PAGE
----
Author’s Note

Laws often changed throughout the 1700s and 1800s. In America, each state had its own laws. All of this can sometimes add a gray area to research: what laws were actually in place in what year, and in which state did the laws apply? And when did the laws change?

In the colonial and antebellum eras, only single women and widows could own property and sign contracts. When a woman married, her husband took ownership of her property—unless her family set up a legal settlement before marriage.

When researching for A Slave of the Shadows, my sources led me to believe that a slave owner could, in his or her last will and testament, set slaves free for faithful service. During my many trips to Charleston, South Carolina for research, I found nothing to deny that this was, in fact, the case. So, following extensive research, when writing the ending of my story, I had Olivia give Mammy and Mary Grace their freedom in her will.

However, in my recent studies, I’ve discovered that women weren’t allowed to have wills. Then I came across the article “Married Women’s Property Law: 1800–1850,” written in 1982 by Richard H. Chused of the New York Law School, and realized it may not be as cut and dried as I’d thought.
In 1820 the emancipation of slaves became even more restricted, and slaves could only be freed through an act of the legislature. In 1841 (five to six years after my fictional character Olivia’s death) “The Act to Prevent the Emancipation of Slaves” changed the freeing of slaves by an owner in their last will and testament altogether. My research led me to information stating that in 1850 in Charleston, only two slaves were recorded as earning their freedom through the courts. Slaves had no choice but to try to take their freedom.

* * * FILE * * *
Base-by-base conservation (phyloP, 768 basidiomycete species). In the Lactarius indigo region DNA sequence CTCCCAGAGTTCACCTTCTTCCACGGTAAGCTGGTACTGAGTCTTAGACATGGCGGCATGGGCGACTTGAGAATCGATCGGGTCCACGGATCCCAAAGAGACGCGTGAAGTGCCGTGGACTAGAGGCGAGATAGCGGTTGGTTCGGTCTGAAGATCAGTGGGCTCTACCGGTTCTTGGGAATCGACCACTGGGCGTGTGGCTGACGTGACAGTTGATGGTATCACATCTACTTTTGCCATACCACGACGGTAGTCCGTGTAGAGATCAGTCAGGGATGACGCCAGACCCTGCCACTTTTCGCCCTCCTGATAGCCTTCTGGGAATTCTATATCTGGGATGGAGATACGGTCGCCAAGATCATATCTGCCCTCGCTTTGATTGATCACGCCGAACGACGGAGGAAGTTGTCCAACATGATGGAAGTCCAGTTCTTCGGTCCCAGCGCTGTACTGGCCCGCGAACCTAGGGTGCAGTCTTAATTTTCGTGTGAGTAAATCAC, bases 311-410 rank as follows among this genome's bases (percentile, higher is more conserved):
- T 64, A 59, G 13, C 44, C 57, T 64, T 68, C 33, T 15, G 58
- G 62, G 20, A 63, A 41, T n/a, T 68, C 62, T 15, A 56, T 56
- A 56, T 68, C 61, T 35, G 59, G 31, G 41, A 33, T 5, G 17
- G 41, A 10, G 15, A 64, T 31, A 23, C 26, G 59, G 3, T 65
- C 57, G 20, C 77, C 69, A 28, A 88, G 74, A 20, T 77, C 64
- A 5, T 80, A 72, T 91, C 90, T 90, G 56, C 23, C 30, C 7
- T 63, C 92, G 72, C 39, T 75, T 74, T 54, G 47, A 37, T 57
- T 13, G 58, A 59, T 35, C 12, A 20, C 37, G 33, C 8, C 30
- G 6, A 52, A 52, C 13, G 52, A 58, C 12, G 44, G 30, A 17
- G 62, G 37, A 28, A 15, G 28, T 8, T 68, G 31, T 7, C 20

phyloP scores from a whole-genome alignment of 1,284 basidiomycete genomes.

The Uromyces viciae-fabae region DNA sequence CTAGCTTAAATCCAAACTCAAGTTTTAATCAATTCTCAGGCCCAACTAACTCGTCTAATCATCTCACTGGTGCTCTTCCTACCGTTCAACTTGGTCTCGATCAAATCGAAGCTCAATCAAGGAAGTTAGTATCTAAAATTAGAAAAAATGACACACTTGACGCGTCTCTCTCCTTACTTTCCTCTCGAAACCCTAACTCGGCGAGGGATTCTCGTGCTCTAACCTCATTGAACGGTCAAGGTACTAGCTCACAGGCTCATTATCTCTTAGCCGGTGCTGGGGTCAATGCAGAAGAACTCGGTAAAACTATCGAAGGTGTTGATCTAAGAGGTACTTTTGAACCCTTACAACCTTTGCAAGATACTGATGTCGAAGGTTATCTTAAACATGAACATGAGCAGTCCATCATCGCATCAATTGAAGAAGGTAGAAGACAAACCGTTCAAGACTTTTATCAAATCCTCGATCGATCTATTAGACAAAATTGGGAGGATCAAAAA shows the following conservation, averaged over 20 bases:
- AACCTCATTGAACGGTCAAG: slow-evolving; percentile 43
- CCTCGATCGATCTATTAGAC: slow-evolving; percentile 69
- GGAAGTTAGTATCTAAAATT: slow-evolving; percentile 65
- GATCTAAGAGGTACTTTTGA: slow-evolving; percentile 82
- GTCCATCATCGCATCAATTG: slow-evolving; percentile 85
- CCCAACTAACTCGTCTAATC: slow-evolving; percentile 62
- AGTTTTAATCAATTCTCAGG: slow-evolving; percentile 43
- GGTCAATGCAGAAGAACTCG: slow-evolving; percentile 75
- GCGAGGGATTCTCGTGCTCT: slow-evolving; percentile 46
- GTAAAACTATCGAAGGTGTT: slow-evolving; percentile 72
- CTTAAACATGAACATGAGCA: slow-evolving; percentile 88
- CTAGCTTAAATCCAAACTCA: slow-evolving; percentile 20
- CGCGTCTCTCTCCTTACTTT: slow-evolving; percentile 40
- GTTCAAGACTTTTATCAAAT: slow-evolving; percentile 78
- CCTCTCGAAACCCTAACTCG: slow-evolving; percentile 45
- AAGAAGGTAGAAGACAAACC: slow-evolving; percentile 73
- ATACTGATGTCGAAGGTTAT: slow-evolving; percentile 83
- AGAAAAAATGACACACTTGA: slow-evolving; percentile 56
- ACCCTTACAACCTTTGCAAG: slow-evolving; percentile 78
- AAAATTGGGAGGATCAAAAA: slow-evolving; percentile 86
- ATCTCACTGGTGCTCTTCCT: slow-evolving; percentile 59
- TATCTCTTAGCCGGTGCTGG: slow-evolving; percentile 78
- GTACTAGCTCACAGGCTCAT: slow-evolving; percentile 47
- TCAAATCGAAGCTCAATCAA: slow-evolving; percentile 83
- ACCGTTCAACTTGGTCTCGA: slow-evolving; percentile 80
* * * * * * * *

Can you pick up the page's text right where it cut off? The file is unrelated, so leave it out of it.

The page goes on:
In closing, I wanted to note that Olivia, as the sole heir of Livingston, would have inherited all properties (which included slaves) from her father. It’s possible—and my story may reveal more on this in future novels—that Olivia’s father set up a trust or arranged a legal settlement with Charles to protect Olivia’s estate.

Having my novels stay as close to history as possible is of utmost importance to me. I’ve spent months researching and studying documents to make sure I line up with history as accurately as I can without actually living in the time period and with the limited sources I can find.

In A Slave of the Shadows, Mammy was purchased by Charles and Olivia after their marriage. It’s quite possible that Olivia could have had the papers done up that would give Mammy and her daughter freedom upon her death. As an artistic choice, I decided to leave Mammy and her daughter freed upon Olivia’s death.
I’ve post articles I’ve found in my research below, if you are interested in researching for yourself. Thank you for your understanding.

 

 

https://heinonline.org/HOL/LandingPage?handle=hein.slavery/ssactssc0333&div=1&src=home

 

http://twonerdyhistorygirls.blogspot.com/2017/05/wills-and-married-women-in-1800s.html

 

https://digitalcommons.nyls.edu/cgi/viewcontent.cgi?article=1279&context=fac_articles_chapters

 

More Here

Subscribe to my Newsletter

Join my mailing list to receive the latest news and updates on my books.

 

You have Successfully Subscribed!

Pin It on Pinterest

Share This